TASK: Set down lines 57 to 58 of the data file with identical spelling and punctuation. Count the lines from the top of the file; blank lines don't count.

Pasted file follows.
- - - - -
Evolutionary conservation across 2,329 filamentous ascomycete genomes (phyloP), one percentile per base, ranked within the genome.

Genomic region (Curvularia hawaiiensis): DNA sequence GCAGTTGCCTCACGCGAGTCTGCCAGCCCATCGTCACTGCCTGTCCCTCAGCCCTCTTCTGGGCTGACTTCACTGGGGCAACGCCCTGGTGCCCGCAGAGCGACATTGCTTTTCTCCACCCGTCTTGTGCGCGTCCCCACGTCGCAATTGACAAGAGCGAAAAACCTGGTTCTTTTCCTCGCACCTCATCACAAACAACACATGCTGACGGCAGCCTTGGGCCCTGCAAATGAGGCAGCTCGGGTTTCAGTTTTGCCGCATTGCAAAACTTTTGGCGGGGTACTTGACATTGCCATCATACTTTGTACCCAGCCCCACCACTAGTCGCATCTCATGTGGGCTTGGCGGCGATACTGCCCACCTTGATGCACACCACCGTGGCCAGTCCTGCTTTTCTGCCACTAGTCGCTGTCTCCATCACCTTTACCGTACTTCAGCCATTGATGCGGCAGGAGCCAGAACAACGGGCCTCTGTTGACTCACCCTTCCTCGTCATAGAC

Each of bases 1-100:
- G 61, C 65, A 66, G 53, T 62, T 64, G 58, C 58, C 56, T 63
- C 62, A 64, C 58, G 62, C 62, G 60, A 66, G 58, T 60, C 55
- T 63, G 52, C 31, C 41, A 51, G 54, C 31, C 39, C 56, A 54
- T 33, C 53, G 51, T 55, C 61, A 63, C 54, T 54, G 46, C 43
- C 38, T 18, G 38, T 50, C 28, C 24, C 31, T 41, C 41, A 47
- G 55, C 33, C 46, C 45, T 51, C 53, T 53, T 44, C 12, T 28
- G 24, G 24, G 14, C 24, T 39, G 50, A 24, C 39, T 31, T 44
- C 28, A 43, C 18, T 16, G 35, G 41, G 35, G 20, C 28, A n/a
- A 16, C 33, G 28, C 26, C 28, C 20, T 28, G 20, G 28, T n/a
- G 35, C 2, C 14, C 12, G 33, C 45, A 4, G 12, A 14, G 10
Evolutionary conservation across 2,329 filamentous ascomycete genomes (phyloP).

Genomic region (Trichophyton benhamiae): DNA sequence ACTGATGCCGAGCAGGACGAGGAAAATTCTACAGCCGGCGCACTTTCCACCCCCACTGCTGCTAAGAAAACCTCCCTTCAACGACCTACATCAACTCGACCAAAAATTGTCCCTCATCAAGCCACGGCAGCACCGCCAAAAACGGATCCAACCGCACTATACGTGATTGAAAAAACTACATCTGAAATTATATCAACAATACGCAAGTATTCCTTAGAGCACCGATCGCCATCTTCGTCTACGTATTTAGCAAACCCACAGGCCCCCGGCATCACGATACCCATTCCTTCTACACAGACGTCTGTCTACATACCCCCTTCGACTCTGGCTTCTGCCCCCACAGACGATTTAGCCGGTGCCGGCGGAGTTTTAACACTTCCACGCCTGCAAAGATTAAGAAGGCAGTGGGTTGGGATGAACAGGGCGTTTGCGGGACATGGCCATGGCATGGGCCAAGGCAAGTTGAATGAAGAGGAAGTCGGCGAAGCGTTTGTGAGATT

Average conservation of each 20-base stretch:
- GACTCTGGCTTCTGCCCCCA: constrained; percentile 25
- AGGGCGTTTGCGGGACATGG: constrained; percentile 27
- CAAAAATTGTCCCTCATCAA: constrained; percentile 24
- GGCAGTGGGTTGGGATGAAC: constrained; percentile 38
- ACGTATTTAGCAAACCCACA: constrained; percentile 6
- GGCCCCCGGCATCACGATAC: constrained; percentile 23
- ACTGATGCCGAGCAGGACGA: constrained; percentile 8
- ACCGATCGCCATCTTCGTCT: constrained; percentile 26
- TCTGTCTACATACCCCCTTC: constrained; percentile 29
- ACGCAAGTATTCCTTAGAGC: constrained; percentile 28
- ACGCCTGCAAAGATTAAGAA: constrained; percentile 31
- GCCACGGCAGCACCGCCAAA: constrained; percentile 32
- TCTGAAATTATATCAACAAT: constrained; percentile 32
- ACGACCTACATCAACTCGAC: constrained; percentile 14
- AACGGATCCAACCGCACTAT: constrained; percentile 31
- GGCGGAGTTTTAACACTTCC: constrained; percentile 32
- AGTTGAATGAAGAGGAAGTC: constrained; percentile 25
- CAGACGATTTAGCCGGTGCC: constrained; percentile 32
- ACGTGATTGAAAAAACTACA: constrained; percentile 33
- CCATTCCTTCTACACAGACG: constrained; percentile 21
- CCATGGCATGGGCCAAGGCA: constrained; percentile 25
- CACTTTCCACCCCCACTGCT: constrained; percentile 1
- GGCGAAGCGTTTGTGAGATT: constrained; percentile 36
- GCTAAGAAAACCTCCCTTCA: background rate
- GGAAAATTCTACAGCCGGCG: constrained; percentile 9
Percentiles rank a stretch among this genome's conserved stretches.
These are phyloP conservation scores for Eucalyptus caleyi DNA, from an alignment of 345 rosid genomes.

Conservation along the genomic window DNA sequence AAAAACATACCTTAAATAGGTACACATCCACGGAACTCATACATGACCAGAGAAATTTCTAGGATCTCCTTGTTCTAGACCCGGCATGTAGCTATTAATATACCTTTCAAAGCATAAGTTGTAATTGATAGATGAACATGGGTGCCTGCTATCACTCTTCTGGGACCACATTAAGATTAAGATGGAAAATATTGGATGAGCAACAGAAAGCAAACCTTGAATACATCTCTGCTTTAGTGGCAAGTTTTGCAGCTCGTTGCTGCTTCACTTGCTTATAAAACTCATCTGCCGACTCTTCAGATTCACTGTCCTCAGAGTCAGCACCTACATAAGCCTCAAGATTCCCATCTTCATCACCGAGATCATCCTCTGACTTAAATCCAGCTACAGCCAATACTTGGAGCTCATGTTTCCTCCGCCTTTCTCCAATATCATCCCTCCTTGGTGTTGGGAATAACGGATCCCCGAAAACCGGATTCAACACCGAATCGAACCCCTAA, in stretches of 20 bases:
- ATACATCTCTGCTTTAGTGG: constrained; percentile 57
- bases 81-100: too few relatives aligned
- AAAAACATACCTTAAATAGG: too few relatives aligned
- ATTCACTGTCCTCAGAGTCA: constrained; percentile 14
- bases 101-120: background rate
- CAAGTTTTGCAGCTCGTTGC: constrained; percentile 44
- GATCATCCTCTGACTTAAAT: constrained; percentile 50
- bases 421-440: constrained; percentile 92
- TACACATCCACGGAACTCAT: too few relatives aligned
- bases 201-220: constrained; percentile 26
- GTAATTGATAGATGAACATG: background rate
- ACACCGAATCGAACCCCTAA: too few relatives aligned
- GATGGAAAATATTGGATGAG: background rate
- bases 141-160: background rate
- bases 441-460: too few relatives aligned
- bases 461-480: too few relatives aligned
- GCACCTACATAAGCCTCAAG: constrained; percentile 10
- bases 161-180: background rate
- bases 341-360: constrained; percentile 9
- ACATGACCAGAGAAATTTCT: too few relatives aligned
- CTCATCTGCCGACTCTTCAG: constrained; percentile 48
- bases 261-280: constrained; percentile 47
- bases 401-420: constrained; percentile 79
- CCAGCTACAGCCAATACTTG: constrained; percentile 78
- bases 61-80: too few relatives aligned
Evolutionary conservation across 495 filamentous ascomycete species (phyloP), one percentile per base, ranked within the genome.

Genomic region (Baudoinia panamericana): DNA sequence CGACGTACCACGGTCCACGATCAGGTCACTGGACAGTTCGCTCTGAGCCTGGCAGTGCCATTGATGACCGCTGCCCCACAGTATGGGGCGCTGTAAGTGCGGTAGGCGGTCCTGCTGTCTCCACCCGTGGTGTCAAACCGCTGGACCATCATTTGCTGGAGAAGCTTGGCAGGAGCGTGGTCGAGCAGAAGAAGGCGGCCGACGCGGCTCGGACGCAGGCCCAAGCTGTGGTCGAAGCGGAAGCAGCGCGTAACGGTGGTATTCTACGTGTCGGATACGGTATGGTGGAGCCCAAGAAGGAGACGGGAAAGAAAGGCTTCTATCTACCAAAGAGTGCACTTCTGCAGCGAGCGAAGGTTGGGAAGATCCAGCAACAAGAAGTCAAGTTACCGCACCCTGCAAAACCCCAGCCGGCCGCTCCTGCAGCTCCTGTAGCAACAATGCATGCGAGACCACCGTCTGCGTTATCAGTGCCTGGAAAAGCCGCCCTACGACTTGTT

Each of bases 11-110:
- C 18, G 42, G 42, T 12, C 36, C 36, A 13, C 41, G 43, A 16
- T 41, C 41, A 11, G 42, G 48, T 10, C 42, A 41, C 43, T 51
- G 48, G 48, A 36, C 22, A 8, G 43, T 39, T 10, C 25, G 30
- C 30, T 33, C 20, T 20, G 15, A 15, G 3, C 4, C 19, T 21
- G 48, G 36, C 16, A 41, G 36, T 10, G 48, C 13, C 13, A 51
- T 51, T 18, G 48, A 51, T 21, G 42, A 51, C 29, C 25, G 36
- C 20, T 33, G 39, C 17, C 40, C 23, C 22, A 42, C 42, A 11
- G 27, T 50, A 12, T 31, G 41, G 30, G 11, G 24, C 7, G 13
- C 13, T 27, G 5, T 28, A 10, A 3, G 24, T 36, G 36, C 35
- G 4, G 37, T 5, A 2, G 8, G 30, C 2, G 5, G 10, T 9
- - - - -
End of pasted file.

- GATGGAAAATATTGGATGAG: background rate
- bases 141-160: background rate